Tuesday, 28 August 2007

Huxley’s Human Potentialities, Part 2: The Way to Realise Our Potential (1).

To be meaningful, hope must be attainable. In ‘Human Potentialities’ Aldous Huxley says that we really can establish a future for humanity in which we ‘…actualise the many and great potentialities which in most individuals still remain latent’. We can do so, first of all, by establishing the right environmental conditions. As a Humanist Huxley believes that people have a natural desire, or even need, to strive towards the realisation of their potential. Nevertheless, we cannot trust that they will do so until their more basic requirements are met.

Describing Abraham Maslow’s concept of a ‘hierarchy of needs’, Huxley says that our physical needs (for food, and safety) and certain psychological needs (for belonging, and esteem) must be satisfied before we can realise the ‘most specifically human of our needs’; that is, before we can satisfy our need of knowledge, meaning, ‘self-expression through the manipulation of symbols’, and our need of ‘self-transcending development’.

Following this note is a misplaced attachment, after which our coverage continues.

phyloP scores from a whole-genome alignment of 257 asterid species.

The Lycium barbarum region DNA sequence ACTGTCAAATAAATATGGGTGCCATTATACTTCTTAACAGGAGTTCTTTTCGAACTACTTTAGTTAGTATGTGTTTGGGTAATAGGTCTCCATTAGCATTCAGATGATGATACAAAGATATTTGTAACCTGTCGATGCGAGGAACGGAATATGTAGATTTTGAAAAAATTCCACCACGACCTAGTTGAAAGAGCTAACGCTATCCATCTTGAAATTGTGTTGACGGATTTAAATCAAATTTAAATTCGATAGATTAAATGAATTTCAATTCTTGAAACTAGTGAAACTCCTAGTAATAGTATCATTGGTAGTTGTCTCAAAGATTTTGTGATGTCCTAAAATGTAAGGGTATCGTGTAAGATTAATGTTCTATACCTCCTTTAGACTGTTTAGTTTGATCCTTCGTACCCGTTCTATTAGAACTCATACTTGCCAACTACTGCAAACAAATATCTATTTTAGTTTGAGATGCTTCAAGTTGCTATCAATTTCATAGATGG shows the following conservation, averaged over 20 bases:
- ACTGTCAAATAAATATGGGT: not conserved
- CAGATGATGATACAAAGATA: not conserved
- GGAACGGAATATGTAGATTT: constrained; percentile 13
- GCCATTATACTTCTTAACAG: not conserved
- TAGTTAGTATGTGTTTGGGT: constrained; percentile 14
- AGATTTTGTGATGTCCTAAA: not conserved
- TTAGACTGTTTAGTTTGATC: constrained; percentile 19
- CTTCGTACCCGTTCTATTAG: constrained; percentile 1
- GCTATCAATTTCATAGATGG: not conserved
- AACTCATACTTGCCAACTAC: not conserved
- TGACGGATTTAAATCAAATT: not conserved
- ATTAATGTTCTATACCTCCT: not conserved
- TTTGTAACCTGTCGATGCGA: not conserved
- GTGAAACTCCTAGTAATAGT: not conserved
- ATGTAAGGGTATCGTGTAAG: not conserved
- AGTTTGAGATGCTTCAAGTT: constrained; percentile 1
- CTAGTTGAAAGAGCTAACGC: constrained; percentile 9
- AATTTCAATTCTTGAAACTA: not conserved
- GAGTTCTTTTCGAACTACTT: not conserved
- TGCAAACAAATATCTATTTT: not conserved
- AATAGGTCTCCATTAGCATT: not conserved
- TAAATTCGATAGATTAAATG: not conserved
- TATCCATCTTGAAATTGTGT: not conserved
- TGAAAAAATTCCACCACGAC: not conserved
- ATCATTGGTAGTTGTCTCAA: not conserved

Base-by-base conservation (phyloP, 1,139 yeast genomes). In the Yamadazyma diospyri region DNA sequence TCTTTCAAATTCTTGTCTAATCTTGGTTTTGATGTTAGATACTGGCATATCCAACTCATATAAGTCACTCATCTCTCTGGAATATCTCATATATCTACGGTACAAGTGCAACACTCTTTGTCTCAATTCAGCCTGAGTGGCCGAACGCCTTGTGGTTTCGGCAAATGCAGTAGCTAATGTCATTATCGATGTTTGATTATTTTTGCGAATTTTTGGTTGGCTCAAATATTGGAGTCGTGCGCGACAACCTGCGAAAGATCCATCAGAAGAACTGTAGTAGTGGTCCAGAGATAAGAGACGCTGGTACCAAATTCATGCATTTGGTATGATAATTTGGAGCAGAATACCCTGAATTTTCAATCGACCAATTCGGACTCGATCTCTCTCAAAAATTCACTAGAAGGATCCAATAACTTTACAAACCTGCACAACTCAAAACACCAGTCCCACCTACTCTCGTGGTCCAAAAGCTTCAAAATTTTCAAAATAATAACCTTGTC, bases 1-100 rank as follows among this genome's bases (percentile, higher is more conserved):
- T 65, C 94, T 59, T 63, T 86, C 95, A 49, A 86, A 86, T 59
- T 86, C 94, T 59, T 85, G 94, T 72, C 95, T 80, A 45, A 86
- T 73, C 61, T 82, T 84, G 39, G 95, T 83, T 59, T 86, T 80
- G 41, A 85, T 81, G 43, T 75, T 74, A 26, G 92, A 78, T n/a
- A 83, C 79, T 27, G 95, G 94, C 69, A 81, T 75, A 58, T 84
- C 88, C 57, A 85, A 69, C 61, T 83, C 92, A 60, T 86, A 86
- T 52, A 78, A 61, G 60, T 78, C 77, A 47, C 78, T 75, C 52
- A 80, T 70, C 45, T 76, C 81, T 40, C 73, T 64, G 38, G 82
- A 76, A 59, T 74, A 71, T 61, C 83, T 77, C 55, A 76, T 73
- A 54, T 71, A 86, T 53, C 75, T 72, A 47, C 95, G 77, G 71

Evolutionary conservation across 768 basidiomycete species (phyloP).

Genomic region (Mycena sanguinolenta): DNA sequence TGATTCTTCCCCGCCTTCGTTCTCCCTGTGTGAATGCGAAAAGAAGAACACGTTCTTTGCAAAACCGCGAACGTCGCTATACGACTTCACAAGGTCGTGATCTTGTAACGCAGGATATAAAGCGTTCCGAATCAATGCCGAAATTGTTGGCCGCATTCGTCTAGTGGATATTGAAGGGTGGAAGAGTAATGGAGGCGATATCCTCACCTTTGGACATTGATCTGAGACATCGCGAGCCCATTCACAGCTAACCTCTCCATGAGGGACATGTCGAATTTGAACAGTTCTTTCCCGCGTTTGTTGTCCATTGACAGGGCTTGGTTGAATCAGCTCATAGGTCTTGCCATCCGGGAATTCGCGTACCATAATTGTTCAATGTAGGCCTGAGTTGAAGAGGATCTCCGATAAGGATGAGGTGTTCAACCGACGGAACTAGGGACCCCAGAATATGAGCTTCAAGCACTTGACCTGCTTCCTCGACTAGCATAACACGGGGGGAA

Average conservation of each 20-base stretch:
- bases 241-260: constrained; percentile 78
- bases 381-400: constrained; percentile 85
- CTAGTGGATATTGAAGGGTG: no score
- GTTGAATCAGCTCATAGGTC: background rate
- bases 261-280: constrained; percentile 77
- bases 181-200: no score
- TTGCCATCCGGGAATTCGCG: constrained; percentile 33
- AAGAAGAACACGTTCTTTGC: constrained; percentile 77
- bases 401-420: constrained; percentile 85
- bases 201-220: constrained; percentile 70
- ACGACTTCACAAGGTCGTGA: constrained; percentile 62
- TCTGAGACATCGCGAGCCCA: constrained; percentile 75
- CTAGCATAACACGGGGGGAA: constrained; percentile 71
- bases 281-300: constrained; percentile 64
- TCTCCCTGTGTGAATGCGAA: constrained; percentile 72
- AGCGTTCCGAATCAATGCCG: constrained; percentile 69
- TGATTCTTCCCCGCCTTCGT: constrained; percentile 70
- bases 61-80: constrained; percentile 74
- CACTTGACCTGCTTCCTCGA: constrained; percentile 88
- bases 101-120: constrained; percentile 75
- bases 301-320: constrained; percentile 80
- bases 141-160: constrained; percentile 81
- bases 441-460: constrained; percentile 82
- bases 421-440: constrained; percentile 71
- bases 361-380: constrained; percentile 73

It is necessary to concede that there are exceptions: some people realise potentialities in spite of, or even because of, isolation and a lack of love. In one song, I Found Out, John Lennon had this to say of his parents: “They didn’t want me, so they made me a star”. And yet in defence of Huxley’s argument, tortured geniuses like Lennon tend not to fulfil their potential in terms of being happy, or being happy with themselves.

So, the satisfaction of people's needs is a necessary first step, and a prerequite for their going on to fulfil their promise in multiple areas of their lives. But there are further ways and means to consider beyond that, as I will show in coming posts.

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